Ironman New Zealand + Ironman Australia

 

These two Iconic races are the longest running Ironman events down this end of the world, with each of them having had their 30th anniversaries within the last couple of years – there is a lot of history and that is why they have such a great turnout of competitors and spectators come race day! They both have very passionate communities with locals who embrace the event and show massive support on the day!

 

The swim courses couldn’t be more different  – Taupo with the crisp crystal clear lake and straight forward course, to Port Macquarie’s warm murky salt water zigzagging its way through the yachts and with an interesting mid swim exit climb up over some stairs and a weir – but the bike and run have a lot of similarities – a rough rolling bike course and a multi-lap flat run with a few short hills. This year both of the Professional fields were stacked full of very quick guys and multiple Ironman Champions, as the Asia Pacific Champs at Melbourne had been cancelled – these were the 2 races that were the next closest in the schedule and location wise.

Lake Taupo on a mint day!
Lake Taupo on a mint day!

 

Below is a brief rundown of how both of these races went and the progression in my training and racing over the last season!

 

Ironman New Zealand.

I have made great gains in my swim over the last year and was looking forward to positioning myself right in the mix, rather than chasing from the word go! – this showed through with a personal best swim of 48:30 and I was comfortable leading out the chase pack.

You always know you are in good company and setting up a solid race when you are no further than 50m away from the legend himself Cam Brown for the first 4.5hrs of the race! We worked bloody hard in the first 45 kms and managed to bridge right up to the guys at the front of the race who had exited the water a few minutes ahead of us. The ride was another personal best for me – clocking 4hr 32mins. Just shy of a 40km/hr average on those Taupo roads is quick going by any ones standards – Unless your name is Dougal Allen who posted an impressive new bike course record of 4hr 22mins!

Mr and Mrs Cochrane's bikes ready to go!
Mr and Mrs Cochrane’s bikes ready to go at IMNZ!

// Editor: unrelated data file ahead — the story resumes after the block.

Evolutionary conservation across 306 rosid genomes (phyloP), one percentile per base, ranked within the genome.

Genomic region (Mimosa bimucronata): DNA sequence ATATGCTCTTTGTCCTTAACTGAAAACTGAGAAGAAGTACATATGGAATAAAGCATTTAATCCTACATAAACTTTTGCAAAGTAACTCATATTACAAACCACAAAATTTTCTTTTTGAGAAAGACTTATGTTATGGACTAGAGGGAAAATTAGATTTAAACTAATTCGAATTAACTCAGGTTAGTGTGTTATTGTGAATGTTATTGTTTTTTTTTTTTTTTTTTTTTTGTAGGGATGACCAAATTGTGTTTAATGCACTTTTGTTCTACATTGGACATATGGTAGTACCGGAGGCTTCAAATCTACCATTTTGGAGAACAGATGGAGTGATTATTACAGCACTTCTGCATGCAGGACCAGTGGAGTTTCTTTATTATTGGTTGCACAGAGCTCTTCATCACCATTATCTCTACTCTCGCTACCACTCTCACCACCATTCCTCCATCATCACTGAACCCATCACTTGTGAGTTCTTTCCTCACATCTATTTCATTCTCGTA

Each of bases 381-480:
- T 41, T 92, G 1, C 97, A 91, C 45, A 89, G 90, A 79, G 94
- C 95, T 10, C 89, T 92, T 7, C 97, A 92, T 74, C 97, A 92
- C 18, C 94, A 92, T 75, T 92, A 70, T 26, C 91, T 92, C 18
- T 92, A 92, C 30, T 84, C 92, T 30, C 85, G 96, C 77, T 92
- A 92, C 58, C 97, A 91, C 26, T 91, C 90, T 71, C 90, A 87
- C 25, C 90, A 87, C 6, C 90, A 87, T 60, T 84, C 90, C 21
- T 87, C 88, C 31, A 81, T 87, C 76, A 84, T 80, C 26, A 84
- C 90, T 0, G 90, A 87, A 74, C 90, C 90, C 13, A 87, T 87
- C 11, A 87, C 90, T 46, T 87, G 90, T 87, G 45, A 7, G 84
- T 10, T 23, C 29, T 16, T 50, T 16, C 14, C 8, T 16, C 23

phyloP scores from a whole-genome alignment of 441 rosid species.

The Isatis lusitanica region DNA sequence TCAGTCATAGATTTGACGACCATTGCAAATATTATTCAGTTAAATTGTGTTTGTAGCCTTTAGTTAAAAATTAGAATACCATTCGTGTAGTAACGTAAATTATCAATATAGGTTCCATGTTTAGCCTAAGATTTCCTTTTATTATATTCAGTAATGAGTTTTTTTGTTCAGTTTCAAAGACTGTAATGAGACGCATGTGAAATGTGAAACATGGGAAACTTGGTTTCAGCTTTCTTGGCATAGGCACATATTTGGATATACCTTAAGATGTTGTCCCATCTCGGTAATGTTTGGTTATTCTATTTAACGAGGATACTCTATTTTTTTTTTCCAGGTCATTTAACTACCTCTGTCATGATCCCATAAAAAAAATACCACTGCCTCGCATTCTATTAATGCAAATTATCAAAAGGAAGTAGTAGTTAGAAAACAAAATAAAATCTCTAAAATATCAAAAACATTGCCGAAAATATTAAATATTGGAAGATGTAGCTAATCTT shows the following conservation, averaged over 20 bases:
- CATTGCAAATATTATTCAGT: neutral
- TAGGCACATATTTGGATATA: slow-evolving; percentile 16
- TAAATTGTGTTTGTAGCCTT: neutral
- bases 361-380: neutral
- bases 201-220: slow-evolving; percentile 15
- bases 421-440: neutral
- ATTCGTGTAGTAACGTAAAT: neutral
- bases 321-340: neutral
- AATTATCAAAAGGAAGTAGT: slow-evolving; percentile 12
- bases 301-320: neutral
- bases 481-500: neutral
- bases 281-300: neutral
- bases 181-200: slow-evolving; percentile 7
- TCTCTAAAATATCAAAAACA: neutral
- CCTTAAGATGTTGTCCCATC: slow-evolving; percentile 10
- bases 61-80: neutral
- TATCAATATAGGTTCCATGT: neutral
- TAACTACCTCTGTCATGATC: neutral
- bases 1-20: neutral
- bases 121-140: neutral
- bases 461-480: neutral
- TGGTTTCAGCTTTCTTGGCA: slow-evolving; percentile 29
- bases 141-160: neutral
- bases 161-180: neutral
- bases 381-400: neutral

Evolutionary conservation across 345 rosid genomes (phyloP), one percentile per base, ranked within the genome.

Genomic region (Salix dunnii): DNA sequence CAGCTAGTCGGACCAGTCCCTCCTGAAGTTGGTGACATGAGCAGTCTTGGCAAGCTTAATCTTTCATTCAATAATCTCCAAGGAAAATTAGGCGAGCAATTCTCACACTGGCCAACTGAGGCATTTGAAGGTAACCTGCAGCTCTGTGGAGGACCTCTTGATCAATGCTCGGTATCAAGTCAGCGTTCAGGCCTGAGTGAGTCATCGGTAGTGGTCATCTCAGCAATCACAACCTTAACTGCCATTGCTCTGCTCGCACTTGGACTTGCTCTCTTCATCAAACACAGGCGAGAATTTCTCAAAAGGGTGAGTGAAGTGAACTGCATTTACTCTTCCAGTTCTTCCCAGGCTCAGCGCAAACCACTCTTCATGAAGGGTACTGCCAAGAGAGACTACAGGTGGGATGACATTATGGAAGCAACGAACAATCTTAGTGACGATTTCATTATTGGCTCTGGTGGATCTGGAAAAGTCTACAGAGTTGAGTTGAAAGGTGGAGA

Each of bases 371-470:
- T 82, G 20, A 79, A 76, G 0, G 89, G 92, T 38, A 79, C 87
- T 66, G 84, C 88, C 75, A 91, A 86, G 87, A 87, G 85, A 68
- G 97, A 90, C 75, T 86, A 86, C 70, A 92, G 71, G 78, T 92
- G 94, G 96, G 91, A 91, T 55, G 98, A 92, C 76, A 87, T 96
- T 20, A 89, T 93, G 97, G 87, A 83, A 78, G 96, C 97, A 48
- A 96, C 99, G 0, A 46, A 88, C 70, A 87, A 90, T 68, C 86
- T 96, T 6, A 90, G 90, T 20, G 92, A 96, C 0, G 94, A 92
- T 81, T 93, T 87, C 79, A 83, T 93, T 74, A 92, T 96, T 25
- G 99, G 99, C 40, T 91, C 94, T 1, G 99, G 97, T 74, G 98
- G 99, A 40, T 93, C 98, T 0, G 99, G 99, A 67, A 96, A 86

#ScottieTPhoto - great shot out on course!
#ScottieTPhoto – great shot out on course!

Getting off the bike after the big effort for 180kms, I was pleased to still be able to execute a well paced marathon of 3hr 3mins and run my way in to 9th place with a time of 8hrs 28mins.

 

The recovery after a big race is now getting better and quicker after each one – I think the body is now used to backing up the big training blocks and the Ironman race day isn’t too much of a shock to the system. The week after Ironman New Zealand was spent in Rarotonga for our honeymoon and was such good timing to enjoy some downtime in the sun and nice food!

Epic week in Rarotonga for our honeymoon!
Epic week in Rarotonga for our honeymoon!

 

 

 

 

 

 

 

 

 

 

 

Ironman Port Macquarie was next on the cards and training ramped right back up to get ready for this one.

 

 

Ironman Port Macquarie

I knew the swim pace at the front of this race was going to be furious as the level and depth of top notch swimmers even out did the one’s at Taupo. Once again – after the initial 500m max sprint, I had found myself at the front of the first chase pack and was quite comfortable and happy to lead the way through the inlet and canal swim. Sighting was very important and I stuck to my line and this helped pick up a couple of others who had drifted off the back of the fish up the front. Exiting in 46:50, this was a new PB although was still 2:30 back from the front of the race – showing how important the swim in an Ironman race is.

Swim exit at IM Port Mac
Swim exit at IM Port Mac

 

 

I had made the decision to ride slightly less aggressive than at Taupo, as the 2nd lap of the bike is where guys really feel the pinch as the wind picks up and the rough roads start to take their toll. I managed to negative split the 2nd lap of the bike by 20seconds although in hindsight I probably should have attacked the first lap a bit harder. Off the bike in 4hr 45mins but this was a bit too far back to make decent inroads to the guys heading on to the run.

Posting one of the quickest marathons of the day – 3rs flat – was enough to bridge up and pass a few guys, but I didn’t execute the run I know I am capable of.  I crossed the line in 6th place in a time of  8hrs 36mins  

 

 

IM OZ

 

 

 

 

 

 

 

 

 

 

 

 

 

 

 

This season has given me a lot more confidence. Each and every race has stepped up and the consistent improvement is still heading in the right direction. Each discipline is even across the board and now I am only a small percentage off the front of some big races and am looking forward to challenging the podium in the upcoming events as I continue to build and lay down the blocks in the long term plan. I am still learning at each and every race and now feel like I can RACE the full 8.5hrs right at threshold, and will keep pushing the boundaries – its exciting to see how far the body, and MIND can go!